Bulk vending machines are often at arcades, outside of retail shops and in waiting areas of offices. Bulk vending machines are mechanical devices that store small toys and trinkets in a central chamber, then release a certain amount when a customer inserts payment. They usually take quarters, with standard prices ranging from 25 cents up to a dollar for each item. Bulk vending machines may not bring in a lot of profit at once, but they are cheap to purchase and require minimal maintenance due to their simple design. Here’s some basic information on bulk vending machines:

  • Average price range: $150 to $500
  • Popular inventory choices: Stickers, gumballs, costume jewelry, temporary tattoos, peanuts, gum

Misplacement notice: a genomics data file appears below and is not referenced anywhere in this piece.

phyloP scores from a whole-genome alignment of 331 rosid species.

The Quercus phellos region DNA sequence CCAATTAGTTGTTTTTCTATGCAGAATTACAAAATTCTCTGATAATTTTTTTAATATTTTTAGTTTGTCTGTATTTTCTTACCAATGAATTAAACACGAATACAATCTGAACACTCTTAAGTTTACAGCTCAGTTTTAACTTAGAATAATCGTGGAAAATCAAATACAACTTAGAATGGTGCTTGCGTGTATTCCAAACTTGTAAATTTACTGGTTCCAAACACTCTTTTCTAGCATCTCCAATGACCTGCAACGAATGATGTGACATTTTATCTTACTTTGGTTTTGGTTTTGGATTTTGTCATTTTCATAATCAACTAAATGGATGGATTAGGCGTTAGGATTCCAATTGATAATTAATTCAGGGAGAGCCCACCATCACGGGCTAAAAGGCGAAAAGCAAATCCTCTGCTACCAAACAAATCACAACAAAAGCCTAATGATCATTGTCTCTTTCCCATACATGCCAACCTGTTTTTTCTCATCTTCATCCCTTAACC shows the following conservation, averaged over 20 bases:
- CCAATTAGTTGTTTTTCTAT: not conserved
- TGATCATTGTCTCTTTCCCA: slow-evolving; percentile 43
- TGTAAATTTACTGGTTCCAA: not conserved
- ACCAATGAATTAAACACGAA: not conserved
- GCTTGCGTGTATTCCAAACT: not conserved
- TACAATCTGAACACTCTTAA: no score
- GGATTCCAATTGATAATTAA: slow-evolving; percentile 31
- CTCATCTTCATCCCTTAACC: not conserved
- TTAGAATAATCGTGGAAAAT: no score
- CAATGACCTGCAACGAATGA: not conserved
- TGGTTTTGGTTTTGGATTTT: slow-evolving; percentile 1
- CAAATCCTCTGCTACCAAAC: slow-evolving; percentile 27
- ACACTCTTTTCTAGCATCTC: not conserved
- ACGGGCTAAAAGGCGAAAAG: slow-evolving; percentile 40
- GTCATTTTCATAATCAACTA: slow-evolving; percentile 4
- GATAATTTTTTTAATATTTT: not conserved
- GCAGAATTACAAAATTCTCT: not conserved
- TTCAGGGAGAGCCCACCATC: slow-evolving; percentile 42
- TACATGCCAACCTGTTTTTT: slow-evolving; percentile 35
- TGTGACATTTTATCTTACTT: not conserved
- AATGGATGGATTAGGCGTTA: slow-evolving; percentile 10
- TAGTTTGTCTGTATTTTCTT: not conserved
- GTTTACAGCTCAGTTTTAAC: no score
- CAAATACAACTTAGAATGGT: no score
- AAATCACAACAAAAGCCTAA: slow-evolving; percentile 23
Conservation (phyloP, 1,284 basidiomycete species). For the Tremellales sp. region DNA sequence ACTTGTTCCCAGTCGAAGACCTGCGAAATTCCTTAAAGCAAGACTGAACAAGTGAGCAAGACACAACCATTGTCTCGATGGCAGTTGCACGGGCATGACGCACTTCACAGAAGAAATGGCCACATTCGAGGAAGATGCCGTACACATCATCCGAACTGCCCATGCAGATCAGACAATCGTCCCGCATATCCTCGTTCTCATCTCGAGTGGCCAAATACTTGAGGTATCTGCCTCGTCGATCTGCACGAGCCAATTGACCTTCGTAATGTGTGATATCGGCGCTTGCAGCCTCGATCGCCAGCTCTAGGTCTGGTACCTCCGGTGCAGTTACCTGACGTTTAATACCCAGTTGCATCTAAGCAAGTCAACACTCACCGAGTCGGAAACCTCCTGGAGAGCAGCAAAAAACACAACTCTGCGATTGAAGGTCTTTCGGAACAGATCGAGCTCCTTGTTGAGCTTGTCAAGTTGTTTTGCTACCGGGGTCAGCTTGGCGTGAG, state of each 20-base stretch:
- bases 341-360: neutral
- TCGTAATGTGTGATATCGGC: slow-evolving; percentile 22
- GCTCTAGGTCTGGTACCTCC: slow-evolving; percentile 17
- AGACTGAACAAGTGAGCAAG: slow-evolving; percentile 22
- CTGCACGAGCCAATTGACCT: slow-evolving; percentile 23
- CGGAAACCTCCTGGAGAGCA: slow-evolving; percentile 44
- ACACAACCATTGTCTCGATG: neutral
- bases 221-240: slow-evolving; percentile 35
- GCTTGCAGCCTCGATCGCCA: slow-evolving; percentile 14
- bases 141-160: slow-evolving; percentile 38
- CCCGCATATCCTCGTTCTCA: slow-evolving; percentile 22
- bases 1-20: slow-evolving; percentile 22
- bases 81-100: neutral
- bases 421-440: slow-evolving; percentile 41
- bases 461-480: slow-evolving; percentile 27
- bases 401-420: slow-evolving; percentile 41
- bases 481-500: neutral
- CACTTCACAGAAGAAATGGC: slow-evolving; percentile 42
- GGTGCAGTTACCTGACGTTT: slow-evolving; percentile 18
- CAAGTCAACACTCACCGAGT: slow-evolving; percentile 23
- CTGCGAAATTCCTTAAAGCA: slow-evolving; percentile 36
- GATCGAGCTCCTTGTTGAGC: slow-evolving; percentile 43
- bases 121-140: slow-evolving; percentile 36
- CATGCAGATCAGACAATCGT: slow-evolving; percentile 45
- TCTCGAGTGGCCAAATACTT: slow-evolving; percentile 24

• Main benefits: Don’t require electricity or battery power, resulting in low operation costs
  • Possible drawbacks: Low profit per item, mostly accept coins

 

Food and beverage

Most of the vending machines in the U.S. sell soda, water, snacks, energy drinks and candy. Food and beverage machines have higher operating costs than bulk vending machines, but they also tend to have much higher demand from customers. If you want to get started with a food and beverage machine, research what specific products appeal to your target customers and earn enough profit to cover operating costs. Here’s the basic information about these machines:

  • Average price range: $1,000 to $3,000 refurbished, $3,000 to $5,000 new
  • Popular inventory choices: Candy bars, chips, protein bars, energy drinks, water, cookies, healthy snacks
  • Main benefits: Potential for high traffic and product turnover, resulting in more profits
  • Possible drawbacks: Ongoing maintenance and the cost of electricity